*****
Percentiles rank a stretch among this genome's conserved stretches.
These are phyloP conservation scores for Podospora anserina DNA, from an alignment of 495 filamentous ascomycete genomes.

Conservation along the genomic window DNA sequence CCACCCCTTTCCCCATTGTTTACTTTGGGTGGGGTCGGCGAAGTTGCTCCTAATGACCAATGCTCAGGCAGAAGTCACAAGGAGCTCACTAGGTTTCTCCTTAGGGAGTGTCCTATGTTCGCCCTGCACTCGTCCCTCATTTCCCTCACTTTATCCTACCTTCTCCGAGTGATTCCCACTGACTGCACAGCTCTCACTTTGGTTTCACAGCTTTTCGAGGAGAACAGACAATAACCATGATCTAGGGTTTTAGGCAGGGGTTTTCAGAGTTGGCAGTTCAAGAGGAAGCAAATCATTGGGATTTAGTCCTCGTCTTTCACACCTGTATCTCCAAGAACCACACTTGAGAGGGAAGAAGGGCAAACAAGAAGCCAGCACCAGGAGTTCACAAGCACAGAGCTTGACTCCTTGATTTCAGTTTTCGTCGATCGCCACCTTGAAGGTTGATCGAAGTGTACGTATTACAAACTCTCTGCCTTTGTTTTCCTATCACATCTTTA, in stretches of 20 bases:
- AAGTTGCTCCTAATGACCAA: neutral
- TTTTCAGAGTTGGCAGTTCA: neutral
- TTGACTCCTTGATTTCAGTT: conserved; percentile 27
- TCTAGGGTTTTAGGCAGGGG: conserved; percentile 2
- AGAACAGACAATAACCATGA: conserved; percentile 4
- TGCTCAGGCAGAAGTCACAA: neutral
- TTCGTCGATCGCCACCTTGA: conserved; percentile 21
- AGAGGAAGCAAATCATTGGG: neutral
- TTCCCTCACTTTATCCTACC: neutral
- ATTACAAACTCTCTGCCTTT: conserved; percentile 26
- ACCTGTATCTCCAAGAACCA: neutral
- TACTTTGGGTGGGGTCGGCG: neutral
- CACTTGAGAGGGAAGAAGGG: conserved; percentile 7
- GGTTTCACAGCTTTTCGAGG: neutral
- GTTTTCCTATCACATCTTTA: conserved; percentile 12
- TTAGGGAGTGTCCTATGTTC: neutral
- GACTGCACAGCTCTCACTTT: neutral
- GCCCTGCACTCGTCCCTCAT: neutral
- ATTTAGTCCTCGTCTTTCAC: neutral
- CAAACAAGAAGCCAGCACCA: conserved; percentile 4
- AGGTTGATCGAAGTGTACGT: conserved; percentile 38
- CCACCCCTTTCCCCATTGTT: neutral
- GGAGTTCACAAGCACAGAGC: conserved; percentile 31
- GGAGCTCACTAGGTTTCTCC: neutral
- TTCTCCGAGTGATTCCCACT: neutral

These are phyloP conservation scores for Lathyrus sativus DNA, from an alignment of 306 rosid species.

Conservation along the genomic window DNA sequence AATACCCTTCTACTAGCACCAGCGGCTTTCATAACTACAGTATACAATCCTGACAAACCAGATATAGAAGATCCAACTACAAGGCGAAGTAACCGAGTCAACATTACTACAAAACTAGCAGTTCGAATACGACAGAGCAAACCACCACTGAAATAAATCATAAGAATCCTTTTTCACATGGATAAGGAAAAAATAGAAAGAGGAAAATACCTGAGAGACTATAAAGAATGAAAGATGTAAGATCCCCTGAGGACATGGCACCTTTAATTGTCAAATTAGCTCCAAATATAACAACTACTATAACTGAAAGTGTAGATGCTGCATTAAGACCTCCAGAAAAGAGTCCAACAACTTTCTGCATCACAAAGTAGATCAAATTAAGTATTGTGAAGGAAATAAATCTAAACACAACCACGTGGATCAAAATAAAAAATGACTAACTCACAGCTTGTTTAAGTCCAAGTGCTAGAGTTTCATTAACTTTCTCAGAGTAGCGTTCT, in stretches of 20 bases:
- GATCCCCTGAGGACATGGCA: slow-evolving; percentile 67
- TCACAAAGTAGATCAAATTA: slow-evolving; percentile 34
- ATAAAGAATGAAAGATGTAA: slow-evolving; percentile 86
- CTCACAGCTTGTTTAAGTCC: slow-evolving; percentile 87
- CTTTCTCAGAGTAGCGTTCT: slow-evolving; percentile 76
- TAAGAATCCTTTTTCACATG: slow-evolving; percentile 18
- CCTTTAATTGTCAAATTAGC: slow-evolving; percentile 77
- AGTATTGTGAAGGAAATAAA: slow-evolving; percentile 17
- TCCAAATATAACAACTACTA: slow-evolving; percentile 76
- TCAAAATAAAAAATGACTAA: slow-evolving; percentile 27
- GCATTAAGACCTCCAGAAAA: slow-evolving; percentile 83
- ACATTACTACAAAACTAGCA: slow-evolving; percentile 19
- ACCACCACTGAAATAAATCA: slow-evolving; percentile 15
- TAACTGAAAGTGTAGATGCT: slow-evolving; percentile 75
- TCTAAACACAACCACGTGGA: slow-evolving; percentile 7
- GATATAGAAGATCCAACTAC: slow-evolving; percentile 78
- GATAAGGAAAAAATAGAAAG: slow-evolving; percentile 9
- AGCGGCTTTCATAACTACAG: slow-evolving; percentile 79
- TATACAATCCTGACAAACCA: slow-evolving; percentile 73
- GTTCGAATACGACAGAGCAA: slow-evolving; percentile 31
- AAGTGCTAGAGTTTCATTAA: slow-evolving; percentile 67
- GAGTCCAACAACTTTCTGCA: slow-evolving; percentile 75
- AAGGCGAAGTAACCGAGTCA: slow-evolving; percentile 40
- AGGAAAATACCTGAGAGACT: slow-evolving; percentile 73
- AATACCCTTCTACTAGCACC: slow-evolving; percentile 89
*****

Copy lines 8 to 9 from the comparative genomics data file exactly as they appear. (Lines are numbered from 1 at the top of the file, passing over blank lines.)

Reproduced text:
- AGAACAGACAATAACCATGA: conserved; percentile 4
- TGCTCAGGCAGAAGTCACAA: neutral